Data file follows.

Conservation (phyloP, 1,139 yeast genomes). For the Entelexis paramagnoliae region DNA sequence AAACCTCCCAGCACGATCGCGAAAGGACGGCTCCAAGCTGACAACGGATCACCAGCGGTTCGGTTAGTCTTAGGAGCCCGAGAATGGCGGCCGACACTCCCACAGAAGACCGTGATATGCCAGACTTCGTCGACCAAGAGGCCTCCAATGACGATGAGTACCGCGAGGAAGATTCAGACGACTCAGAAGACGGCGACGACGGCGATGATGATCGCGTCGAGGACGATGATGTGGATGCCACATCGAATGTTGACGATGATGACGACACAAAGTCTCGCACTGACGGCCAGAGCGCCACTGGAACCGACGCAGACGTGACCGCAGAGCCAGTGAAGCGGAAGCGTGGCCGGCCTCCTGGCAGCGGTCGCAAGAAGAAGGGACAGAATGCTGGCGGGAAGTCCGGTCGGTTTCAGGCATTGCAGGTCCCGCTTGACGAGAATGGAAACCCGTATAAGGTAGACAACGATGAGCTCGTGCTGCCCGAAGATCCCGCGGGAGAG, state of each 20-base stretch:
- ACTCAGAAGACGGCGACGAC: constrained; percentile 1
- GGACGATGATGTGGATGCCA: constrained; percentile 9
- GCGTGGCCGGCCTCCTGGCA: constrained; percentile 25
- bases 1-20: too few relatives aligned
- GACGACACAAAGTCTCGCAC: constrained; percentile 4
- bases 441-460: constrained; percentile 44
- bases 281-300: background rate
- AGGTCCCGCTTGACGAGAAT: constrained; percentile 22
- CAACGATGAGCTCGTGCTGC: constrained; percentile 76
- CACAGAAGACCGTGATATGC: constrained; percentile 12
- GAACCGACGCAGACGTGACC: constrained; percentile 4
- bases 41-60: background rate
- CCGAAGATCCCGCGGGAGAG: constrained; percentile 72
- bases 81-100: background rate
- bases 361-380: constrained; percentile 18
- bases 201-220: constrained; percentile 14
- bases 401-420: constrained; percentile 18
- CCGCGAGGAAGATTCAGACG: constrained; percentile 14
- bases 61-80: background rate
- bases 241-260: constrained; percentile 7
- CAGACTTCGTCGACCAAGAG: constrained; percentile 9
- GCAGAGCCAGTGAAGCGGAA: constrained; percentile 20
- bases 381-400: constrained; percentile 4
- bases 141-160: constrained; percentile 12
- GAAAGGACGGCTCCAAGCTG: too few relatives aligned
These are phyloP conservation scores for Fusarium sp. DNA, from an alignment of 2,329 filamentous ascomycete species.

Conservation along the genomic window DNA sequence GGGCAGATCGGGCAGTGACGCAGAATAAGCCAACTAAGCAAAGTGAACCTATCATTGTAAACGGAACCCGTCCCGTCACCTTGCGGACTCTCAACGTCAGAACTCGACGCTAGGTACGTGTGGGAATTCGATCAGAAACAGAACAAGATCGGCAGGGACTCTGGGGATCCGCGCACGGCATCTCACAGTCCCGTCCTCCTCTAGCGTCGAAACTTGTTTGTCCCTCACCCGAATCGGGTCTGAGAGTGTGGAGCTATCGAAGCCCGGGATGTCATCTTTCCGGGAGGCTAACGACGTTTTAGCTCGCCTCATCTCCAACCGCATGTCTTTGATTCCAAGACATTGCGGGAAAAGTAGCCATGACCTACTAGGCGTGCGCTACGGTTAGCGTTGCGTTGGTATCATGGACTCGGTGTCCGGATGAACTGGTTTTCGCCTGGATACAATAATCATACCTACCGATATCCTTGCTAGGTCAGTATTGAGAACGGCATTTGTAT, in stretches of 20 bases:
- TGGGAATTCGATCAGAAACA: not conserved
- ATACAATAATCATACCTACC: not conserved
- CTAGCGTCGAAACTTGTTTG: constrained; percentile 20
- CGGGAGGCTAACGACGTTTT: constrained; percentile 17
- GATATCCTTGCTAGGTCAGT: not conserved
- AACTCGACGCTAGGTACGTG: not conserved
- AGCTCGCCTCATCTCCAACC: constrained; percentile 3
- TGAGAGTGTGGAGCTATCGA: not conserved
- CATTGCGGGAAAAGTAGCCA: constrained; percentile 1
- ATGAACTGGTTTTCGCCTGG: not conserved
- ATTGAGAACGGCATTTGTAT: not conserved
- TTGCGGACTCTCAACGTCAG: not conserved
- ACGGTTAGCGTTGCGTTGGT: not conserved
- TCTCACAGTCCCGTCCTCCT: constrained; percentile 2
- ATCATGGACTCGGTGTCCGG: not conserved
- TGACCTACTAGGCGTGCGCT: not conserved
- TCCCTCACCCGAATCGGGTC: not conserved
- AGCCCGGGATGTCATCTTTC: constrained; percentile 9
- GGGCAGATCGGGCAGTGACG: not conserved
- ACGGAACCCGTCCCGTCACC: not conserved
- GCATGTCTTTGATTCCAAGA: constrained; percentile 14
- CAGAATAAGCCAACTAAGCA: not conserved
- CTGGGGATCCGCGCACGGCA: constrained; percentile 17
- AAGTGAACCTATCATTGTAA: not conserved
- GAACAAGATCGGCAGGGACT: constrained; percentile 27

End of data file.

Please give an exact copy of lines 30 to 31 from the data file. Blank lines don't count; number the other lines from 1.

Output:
- ATACAATAATCATACCTACC: not conserved
- CTAGCGTCGAAACTTGTTTG: constrained; percentile 20